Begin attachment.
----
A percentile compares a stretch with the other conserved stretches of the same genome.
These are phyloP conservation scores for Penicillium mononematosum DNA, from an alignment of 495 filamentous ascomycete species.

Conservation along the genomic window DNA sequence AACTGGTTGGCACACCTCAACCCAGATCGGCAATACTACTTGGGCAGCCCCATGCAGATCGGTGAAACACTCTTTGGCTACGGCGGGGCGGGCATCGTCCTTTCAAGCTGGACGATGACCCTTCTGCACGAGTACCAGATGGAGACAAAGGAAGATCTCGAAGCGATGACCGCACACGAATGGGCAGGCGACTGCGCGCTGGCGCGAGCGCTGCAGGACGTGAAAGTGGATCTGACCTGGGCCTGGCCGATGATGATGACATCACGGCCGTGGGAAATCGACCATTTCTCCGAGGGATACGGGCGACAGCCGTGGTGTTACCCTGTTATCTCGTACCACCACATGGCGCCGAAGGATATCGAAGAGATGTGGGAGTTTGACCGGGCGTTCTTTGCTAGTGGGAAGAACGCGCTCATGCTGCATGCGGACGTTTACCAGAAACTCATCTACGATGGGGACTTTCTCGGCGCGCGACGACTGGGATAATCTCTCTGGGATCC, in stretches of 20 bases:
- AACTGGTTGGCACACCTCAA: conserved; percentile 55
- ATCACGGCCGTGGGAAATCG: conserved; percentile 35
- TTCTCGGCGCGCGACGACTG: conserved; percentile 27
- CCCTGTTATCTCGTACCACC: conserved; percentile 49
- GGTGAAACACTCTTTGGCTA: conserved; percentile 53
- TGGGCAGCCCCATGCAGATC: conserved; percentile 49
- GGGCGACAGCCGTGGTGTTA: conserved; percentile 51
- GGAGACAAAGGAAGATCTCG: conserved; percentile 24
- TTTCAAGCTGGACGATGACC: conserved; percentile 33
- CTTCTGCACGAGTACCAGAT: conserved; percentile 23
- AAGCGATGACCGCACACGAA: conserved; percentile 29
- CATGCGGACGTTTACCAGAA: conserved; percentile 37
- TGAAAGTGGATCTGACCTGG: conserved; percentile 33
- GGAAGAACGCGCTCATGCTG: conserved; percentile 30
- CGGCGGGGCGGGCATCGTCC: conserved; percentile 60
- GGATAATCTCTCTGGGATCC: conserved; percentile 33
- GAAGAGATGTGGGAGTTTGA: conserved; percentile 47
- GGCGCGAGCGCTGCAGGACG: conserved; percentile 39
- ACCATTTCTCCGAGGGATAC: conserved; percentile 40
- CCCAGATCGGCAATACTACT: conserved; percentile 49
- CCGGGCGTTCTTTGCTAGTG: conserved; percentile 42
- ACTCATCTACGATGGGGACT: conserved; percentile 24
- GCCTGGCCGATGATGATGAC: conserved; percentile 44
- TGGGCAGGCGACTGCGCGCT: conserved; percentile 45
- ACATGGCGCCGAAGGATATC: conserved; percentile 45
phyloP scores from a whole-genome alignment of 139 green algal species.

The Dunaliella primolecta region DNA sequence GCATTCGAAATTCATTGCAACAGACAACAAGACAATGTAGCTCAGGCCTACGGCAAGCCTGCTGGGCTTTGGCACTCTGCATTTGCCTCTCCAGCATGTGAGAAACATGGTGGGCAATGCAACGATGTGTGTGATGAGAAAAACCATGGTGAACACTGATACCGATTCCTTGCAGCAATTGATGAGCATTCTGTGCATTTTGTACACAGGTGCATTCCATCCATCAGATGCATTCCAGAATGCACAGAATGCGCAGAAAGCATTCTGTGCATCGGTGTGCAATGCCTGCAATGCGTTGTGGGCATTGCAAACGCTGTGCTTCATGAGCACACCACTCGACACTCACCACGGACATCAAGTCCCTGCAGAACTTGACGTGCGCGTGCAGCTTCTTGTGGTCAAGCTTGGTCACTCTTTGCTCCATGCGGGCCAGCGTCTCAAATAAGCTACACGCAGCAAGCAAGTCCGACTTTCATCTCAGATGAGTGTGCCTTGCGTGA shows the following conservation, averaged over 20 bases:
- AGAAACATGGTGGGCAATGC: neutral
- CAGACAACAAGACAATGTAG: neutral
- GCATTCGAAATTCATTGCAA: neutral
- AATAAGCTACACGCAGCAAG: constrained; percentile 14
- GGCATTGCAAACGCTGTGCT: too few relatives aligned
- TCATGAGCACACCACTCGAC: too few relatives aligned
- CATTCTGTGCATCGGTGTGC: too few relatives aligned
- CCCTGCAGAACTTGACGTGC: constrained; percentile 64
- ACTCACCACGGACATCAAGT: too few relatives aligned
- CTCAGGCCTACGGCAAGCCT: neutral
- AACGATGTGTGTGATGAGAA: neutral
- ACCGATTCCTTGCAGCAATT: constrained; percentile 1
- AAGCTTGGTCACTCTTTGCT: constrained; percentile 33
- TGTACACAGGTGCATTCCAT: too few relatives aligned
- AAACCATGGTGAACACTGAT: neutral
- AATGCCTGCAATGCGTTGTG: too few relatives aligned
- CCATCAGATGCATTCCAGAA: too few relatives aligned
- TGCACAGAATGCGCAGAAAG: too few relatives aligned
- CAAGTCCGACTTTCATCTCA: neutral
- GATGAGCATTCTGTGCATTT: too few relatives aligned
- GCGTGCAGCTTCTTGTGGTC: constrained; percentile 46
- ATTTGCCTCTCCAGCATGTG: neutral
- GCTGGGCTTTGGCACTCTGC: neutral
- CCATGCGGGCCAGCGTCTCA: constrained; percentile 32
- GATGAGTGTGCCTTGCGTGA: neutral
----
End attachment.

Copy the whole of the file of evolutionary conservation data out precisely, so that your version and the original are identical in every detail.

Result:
A percentile compares a stretch with the other conserved stretches of the same genome.
These are phyloP conservation scores for Penicillium mononematosum DNA, from an alignment of 495 filamentous ascomycete species.

Conservation along the genomic window DNA sequence AACTGGTTGGCACACCTCAACCCAGATCGGCAATACTACTTGGGCAGCCCCATGCAGATCGGTGAAACACTCTTTGGCTACGGCGGGGCGGGCATCGTCCTTTCAAGCTGGACGATGACCCTTCTGCACGAGTACCAGATGGAGACAAAGGAAGATCTCGAAGCGATGACCGCACACGAATGGGCAGGCGACTGCGCGCTGGCGCGAGCGCTGCAGGACGTGAAAGTGGATCTGACCTGGGCCTGGCCGATGATGATGACATCACGGCCGTGGGAAATCGACCATTTCTCCGAGGGATACGGGCGACAGCCGTGGTGTTACCCTGTTATCTCGTACCACCACATGGCGCCGAAGGATATCGAAGAGATGTGGGAGTTTGACCGGGCGTTCTTTGCTAGTGGGAAGAACGCGCTCATGCTGCATGCGGACGTTTACCAGAAACTCATCTACGATGGGGACTTTCTCGGCGCGCGACGACTGGGATAATCTCTCTGGGATCC, in stretches of 20 bases:
- AACTGGTTGGCACACCTCAA: conserved; percentile 55
- ATCACGGCCGTGGGAAATCG: conserved; percentile 35
- TTCTCGGCGCGCGACGACTG: conserved; percentile 27
- CCCTGTTATCTCGTACCACC: conserved; percentile 49
- GGTGAAACACTCTTTGGCTA: conserved; percentile 53
- TGGGCAGCCCCATGCAGATC: conserved; percentile 49
- GGGCGACAGCCGTGGTGTTA: conserved; percentile 51
- GGAGACAAAGGAAGATCTCG: conserved; percentile 24
- TTTCAAGCTGGACGATGACC: conserved; percentile 33
- CTTCTGCACGAGTACCAGAT: conserved; percentile 23
- AAGCGATGACCGCACACGAA: conserved; percentile 29
- CATGCGGACGTTTACCAGAA: conserved; percentile 37
- TGAAAGTGGATCTGACCTGG: conserved; percentile 33
- GGAAGAACGCGCTCATGCTG: conserved; percentile 30
- CGGCGGGGCGGGCATCGTCC: conserved; percentile 60
- GGATAATCTCTCTGGGATCC: conserved; percentile 33
- GAAGAGATGTGGGAGTTTGA: conserved; percentile 47
- GGCGCGAGCGCTGCAGGACG: conserved; percentile 39
- ACCATTTCTCCGAGGGATAC: conserved; percentile 40
- CCCAGATCGGCAATACTACT: conserved; percentile 49
- CCGGGCGTTCTTTGCTAGTG: conserved; percentile 42
- ACTCATCTACGATGGGGACT: conserved; percentile 24
- GCCTGGCCGATGATGATGAC: conserved; percentile 44
- TGGGCAGGCGACTGCGCGCT: conserved; percentile 45
- ACATGGCGCCGAAGGATATC: conserved; percentile 45
phyloP scores from a whole-genome alignment of 139 green algal species.

The Dunaliella primolecta region DNA sequence GCATTCGAAATTCATTGCAACAGACAACAAGACAATGTAGCTCAGGCCTACGGCAAGCCTGCTGGGCTTTGGCACTCTGCATTTGCCTCTCCAGCATGTGAGAAACATGGTGGGCAATGCAACGATGTGTGTGATGAGAAAAACCATGGTGAACACTGATACCGATTCCTTGCAGCAATTGATGAGCATTCTGTGCATTTTGTACACAGGTGCATTCCATCCATCAGATGCATTCCAGAATGCACAGAATGCGCAGAAAGCATTCTGTGCATCGGTGTGCAATGCCTGCAATGCGTTGTGGGCATTGCAAACGCTGTGCTTCATGAGCACACCACTCGACACTCACCACGGACATCAAGTCCCTGCAGAACTTGACGTGCGCGTGCAGCTTCTTGTGGTCAAGCTTGGTCACTCTTTGCTCCATGCGGGCCAGCGTCTCAAATAAGCTACACGCAGCAAGCAAGTCCGACTTTCATCTCAGATGAGTGTGCCTTGCGTGA shows the following conservation, averaged over 20 bases:
- AGAAACATGGTGGGCAATGC: neutral
- CAGACAACAAGACAATGTAG: neutral
- GCATTCGAAATTCATTGCAA: neutral
- AATAAGCTACACGCAGCAAG: constrained; percentile 14
- GGCATTGCAAACGCTGTGCT: too few relatives aligned
- TCATGAGCACACCACTCGAC: too few relatives aligned
- CATTCTGTGCATCGGTGTGC: too few relatives aligned
- CCCTGCAGAACTTGACGTGC: constrained; percentile 64
- ACTCACCACGGACATCAAGT: too few relatives aligned
- CTCAGGCCTACGGCAAGCCT: neutral
- AACGATGTGTGTGATGAGAA: neutral
- ACCGATTCCTTGCAGCAATT: constrained; percentile 1
- AAGCTTGGTCACTCTTTGCT: constrained; percentile 33
- TGTACACAGGTGCATTCCAT: too few relatives aligned
- AAACCATGGTGAACACTGAT: neutral
- AATGCCTGCAATGCGTTGTG: too few relatives aligned
- CCATCAGATGCATTCCAGAA: too few relatives aligned
- TGCACAGAATGCGCAGAAAG: too few relatives aligned
- CAAGTCCGACTTTCATCTCA: neutral
- GATGAGCATTCTGTGCATTT: too few relatives aligned
- GCGTGCAGCTTCTTGTGGTC: constrained; percentile 46
- ATTTGCCTCTCCAGCATGTG: neutral
- GCTGGGCTTTGGCACTCTGC: neutral
- CCATGCGGGCCAGCGTCTCA: constrained; percentile 32
- GATGAGTGTGCCTTGCGTGA: neutral